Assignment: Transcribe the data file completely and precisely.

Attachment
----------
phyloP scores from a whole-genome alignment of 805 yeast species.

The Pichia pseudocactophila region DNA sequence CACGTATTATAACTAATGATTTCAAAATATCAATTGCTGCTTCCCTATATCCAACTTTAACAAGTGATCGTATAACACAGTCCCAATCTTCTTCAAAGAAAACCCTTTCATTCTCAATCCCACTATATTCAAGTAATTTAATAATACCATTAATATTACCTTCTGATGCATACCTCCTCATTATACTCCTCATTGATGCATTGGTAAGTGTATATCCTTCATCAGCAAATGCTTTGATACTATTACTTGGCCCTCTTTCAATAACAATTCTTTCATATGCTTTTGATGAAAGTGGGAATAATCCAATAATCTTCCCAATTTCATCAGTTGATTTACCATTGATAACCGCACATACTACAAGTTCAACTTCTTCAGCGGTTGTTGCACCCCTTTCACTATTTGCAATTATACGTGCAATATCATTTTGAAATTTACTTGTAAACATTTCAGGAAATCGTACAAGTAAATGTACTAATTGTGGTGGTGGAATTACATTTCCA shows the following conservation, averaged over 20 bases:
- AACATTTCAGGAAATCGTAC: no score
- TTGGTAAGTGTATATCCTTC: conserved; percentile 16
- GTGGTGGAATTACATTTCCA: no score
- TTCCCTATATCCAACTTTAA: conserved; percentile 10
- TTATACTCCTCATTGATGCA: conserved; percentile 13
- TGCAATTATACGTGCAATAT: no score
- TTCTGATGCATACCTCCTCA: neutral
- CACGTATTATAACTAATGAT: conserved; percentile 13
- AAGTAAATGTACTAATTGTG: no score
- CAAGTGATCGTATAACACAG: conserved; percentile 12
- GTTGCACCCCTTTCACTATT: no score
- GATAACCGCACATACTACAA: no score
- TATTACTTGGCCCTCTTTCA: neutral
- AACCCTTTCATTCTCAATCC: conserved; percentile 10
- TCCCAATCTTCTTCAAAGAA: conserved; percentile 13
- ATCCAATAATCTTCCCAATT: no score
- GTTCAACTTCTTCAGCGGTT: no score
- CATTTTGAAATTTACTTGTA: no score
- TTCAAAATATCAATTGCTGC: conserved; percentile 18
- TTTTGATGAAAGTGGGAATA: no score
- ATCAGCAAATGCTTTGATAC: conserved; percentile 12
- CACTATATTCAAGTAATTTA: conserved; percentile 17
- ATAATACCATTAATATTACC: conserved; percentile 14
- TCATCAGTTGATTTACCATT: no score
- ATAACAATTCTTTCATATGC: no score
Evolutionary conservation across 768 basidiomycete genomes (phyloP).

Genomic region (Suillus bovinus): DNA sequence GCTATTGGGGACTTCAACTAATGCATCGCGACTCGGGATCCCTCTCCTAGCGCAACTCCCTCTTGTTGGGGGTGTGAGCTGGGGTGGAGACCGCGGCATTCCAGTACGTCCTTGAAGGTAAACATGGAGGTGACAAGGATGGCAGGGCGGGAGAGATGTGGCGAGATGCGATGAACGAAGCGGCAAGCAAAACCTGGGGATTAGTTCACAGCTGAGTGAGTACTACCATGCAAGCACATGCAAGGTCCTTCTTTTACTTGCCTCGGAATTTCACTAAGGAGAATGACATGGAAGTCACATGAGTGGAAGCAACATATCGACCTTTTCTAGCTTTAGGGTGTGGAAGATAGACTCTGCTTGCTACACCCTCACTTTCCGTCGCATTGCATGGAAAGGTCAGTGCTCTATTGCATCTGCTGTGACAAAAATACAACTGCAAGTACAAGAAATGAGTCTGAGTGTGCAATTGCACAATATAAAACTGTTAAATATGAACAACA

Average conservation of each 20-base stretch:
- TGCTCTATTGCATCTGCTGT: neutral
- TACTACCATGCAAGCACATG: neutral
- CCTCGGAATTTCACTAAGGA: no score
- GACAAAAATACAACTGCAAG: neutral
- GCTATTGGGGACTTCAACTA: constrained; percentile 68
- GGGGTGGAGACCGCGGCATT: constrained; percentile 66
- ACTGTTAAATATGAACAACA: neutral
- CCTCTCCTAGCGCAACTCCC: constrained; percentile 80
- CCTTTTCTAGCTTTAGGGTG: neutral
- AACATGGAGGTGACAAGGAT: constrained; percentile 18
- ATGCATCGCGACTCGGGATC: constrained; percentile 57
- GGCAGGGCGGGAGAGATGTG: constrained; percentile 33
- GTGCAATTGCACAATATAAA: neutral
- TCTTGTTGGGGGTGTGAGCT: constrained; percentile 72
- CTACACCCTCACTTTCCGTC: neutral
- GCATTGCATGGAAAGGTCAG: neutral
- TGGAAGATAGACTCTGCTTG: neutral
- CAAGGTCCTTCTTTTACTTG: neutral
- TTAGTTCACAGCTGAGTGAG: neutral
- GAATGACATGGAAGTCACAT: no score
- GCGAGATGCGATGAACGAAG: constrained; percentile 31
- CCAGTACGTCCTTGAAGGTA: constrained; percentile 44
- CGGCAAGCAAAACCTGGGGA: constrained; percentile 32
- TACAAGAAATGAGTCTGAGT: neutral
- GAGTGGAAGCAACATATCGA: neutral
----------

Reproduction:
phyloP scores from a whole-genome alignment of 805 yeast species.

The Pichia pseudocactophila region DNA sequence CACGTATTATAACTAATGATTTCAAAATATCAATTGCTGCTTCCCTATATCCAACTTTAACAAGTGATCGTATAACACAGTCCCAATCTTCTTCAAAGAAAACCCTTTCATTCTCAATCCCACTATATTCAAGTAATTTAATAATACCATTAATATTACCTTCTGATGCATACCTCCTCATTATACTCCTCATTGATGCATTGGTAAGTGTATATCCTTCATCAGCAAATGCTTTGATACTATTACTTGGCCCTCTTTCAATAACAATTCTTTCATATGCTTTTGATGAAAGTGGGAATAATCCAATAATCTTCCCAATTTCATCAGTTGATTTACCATTGATAACCGCACATACTACAAGTTCAACTTCTTCAGCGGTTGTTGCACCCCTTTCACTATTTGCAATTATACGTGCAATATCATTTTGAAATTTACTTGTAAACATTTCAGGAAATCGTACAAGTAAATGTACTAATTGTGGTGGTGGAATTACATTTCCA shows the following conservation, averaged over 20 bases:
- AACATTTCAGGAAATCGTAC: no score
- TTGGTAAGTGTATATCCTTC: conserved; percentile 16
- GTGGTGGAATTACATTTCCA: no score
- TTCCCTATATCCAACTTTAA: conserved; percentile 10
- TTATACTCCTCATTGATGCA: conserved; percentile 13
- TGCAATTATACGTGCAATAT: no score
- TTCTGATGCATACCTCCTCA: neutral
- CACGTATTATAACTAATGAT: conserved; percentile 13
- AAGTAAATGTACTAATTGTG: no score
- CAAGTGATCGTATAACACAG: conserved; percentile 12
- GTTGCACCCCTTTCACTATT: no score
- GATAACCGCACATACTACAA: no score
- TATTACTTGGCCCTCTTTCA: neutral
- AACCCTTTCATTCTCAATCC: conserved; percentile 10
- TCCCAATCTTCTTCAAAGAA: conserved; percentile 13
- ATCCAATAATCTTCCCAATT: no score
- GTTCAACTTCTTCAGCGGTT: no score
- CATTTTGAAATTTACTTGTA: no score
- TTCAAAATATCAATTGCTGC: conserved; percentile 18
- TTTTGATGAAAGTGGGAATA: no score
- ATCAGCAAATGCTTTGATAC: conserved; percentile 12
- CACTATATTCAAGTAATTTA: conserved; percentile 17
- ATAATACCATTAATATTACC: conserved; percentile 14
- TCATCAGTTGATTTACCATT: no score
- ATAACAATTCTTTCATATGC: no score
Evolutionary conservation across 768 basidiomycete genomes (phyloP).

Genomic region (Suillus bovinus): DNA sequence GCTATTGGGGACTTCAACTAATGCATCGCGACTCGGGATCCCTCTCCTAGCGCAACTCCCTCTTGTTGGGGGTGTGAGCTGGGGTGGAGACCGCGGCATTCCAGTACGTCCTTGAAGGTAAACATGGAGGTGACAAGGATGGCAGGGCGGGAGAGATGTGGCGAGATGCGATGAACGAAGCGGCAAGCAAAACCTGGGGATTAGTTCACAGCTGAGTGAGTACTACCATGCAAGCACATGCAAGGTCCTTCTTTTACTTGCCTCGGAATTTCACTAAGGAGAATGACATGGAAGTCACATGAGTGGAAGCAACATATCGACCTTTTCTAGCTTTAGGGTGTGGAAGATAGACTCTGCTTGCTACACCCTCACTTTCCGTCGCATTGCATGGAAAGGTCAGTGCTCTATTGCATCTGCTGTGACAAAAATACAACTGCAAGTACAAGAAATGAGTCTGAGTGTGCAATTGCACAATATAAAACTGTTAAATATGAACAACA

Average conservation of each 20-base stretch:
- TGCTCTATTGCATCTGCTGT: neutral
- TACTACCATGCAAGCACATG: neutral
- CCTCGGAATTTCACTAAGGA: no score
- GACAAAAATACAACTGCAAG: neutral
- GCTATTGGGGACTTCAACTA: constrained; percentile 68
- GGGGTGGAGACCGCGGCATT: constrained; percentile 66
- ACTGTTAAATATGAACAACA: neutral
- CCTCTCCTAGCGCAACTCCC: constrained; percentile 80
- CCTTTTCTAGCTTTAGGGTG: neutral
- AACATGGAGGTGACAAGGAT: constrained; percentile 18
- ATGCATCGCGACTCGGGATC: constrained; percentile 57
- GGCAGGGCGGGAGAGATGTG: constrained; percentile 33
- GTGCAATTGCACAATATAAA: neutral
- TCTTGTTGGGGGTGTGAGCT: constrained; percentile 72
- CTACACCCTCACTTTCCGTC: neutral
- GCATTGCATGGAAAGGTCAG: neutral
- TGGAAGATAGACTCTGCTTG: neutral
- CAAGGTCCTTCTTTTACTTG: neutral
- TTAGTTCACAGCTGAGTGAG: neutral
- GAATGACATGGAAGTCACAT: no score
- GCGAGATGCGATGAACGAAG: constrained; percentile 31
- CCAGTACGTCCTTGAAGGTA: constrained; percentile 44
- CGGCAAGCAAAACCTGGGGA: constrained; percentile 32
- TACAAGAAATGAGTCTGAGT: neutral
- GAGTGGAAGCAACATATCGA: neutral